CGBM 100 LLC et al v. FLOWSERVE US INC. et al
OPINION AND ORDER granting in part and denying in part 62 Motion for Summary Judgment of Defendant Sterling Shipyard, L.P. - Plaintiffs breach of contract claim against Sterling is, therefore, DISMISSED; Sterlings Motion for Summary Judgment is DENIED as to the breach of express warranty claim. Plaintiff has abandoned all other claims previously asserted against Sterling and they are, therefore, DISMISSED. (Signed by Magistrate Judge John R Froeschner) Parties notified.(sanderson, 3)
United States District Court
Southern District of Texas
IN THE UNITED STATES DISTRICT COURT
December 29, 2016
David J. Bradley, Clerk
FOR THE SOUTHERN DISTRICT OF TEXAS
CGBM 100, LLC
and ACCUTRANS, INC.
FLOWSERVE US, INC.,
and STERLING SHIPYARD, LP.
CIVIL ACTION NO. G-15-026
OPINION AND ORDER
Before the Court is the Motion for Summary Judgment of Defendant Sterling
Shipyard, L.P. (Sterling); the Motion seeks the dismissal of all claims asserted against it
by Plaintiff, CGBM 100, LLC. The Motion (Instrument no. 62) is GRANTED IN PART
AND DENIED IN PART.
At the outset the Court finds Plaintiff’s theory of its claims against Sterling not only
weak, but almost disingenuous. Plaintiff negotiated with Flowserve for adequate pumps,
it relied upon Flowserve’s promises that the pumps would perform adequately, it decided
to have Flowserve pumps installed in its barges, it ordered Sterling to purchase
Flowserve’s pumps and install them on the barges, Sterling followed Plaintiff’s instructions
by purchasing and installing the pumps Plaintiff wanted and then Plaintiff sued Sterling for
the deficiency of the barges to perform as required because of the pumps that Plaintiff
itself selected for use in its cargo transfer system. It is difficult to understand how that
progression of events could create much of a viable case against Sterling. That aside, the
Court will briefly address what it perceives Plaintiff’s remaining claims to be at this time.
Breach of Contract Claim
Plaintiff argues that it never issued the contractually required Protocol of Delivery
and Acceptance, which was withheld due to the change order dispute that was ultimately
settled. It also claims that the Protocol was withheld due to the inadequacy of the
Flowserve pumps it ordered Sterling to purchase and install. However, the Court cannot
find that the withholding of the Protocol, alone, establishes Plaintiff’s non-acceptance of
the barges; therefore, the case turns, as it seems the Parties truly believe, on whether
Plaintiff revoked its acceptance. The Court finds it did not. Plaintiff never gave notice
of revocation of its acceptance as required by Section 2.608(b) and it has not alleged any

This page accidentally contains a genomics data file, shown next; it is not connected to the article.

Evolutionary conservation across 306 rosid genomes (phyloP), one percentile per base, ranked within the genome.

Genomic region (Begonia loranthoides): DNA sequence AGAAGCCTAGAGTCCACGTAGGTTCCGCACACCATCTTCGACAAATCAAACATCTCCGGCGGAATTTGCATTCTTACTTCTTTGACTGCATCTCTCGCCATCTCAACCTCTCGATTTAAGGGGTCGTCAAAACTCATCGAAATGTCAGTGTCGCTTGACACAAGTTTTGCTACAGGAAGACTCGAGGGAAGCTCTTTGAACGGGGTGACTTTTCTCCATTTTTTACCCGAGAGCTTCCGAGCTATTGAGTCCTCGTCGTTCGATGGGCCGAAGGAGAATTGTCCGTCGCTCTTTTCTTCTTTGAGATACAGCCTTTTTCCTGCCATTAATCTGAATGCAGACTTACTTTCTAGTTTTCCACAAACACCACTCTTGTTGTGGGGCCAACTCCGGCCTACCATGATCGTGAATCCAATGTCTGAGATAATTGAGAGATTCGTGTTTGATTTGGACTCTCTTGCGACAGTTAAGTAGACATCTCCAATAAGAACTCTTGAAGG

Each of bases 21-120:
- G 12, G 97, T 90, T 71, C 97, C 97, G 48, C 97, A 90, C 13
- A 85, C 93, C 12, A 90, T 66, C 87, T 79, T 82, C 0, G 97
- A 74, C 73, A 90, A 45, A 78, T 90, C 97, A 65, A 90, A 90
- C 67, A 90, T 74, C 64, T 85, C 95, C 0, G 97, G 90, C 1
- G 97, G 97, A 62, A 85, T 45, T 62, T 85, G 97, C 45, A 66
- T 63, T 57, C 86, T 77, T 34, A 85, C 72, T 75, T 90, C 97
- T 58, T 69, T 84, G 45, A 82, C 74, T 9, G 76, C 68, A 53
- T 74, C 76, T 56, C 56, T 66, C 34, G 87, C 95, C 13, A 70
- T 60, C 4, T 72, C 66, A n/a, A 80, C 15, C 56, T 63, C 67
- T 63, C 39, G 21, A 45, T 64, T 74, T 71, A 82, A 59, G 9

cause of action for that remedy. In addition, since taking delivery of the barges, Plaintiff,
as prohibited by Section 2.608(b), has had substantial modifications made to the Flowserve
pumps, which are, arguably, the only “goods” still in dispute in this case. Finally, the
Court finds Plaintiff’s reliance on Deere & Co. v. Johnson, 271 F.3d 613 (5th Cir. 2001),
unpersuasive. Plaintiff has not only continued to use the barges “to mitigate” its damages,
it has pledged them as collateral for loans and insured them against casualty losses and
liability for damages, actions which are indicative of exercising ownership of the barges
and the pumps. In the absence of a proper revocation of the barges, Plaintiff cannot now
assert a viable claim against Sterling for breach of contract.
Luig v. North Bay
Enterprises, 817 F.3d 901, 906 (5th Cir. 2016). Plaintiff’s breach of contract claim against
Sterling is, therefore, DISMISSED.
Breach of Express Warranty Claim
Plaintiff’s argument here is simply prophylactic: it believes Sterling properly
installed the pumps or, at least, corrected any installation problems Flowserve imagined
or demanded, but just in case the jury somehow rules that installation problems persisted
after April 10, 2014, it wants to recover those damages from Sterling. Sterling argues that
Plaintiff has not sued it for faulty installation, but as attractive as that argument appears,
this Court agrees with Plaintiff’s present assertion that its initial allegation of “each barge’s
inability to pump cargo without excessive vibration” is sufficient to allege faulty
installation and to support a potential breach of express warranty claim and the recovery
of resultant damages pursuant to Article 12.1 of the Barge Construction Contract.
It is, therefore, ORDERED that Sterling’s Motion for Summary Judgment
(Instrument no. 62) is DENIED as to this claim.
Plaintiff has abandoned all other claims previously asserted against Sterling and they
are, therefore, DISMISSED.
DONE at Galveston, Texas, this
day of December, 2016.
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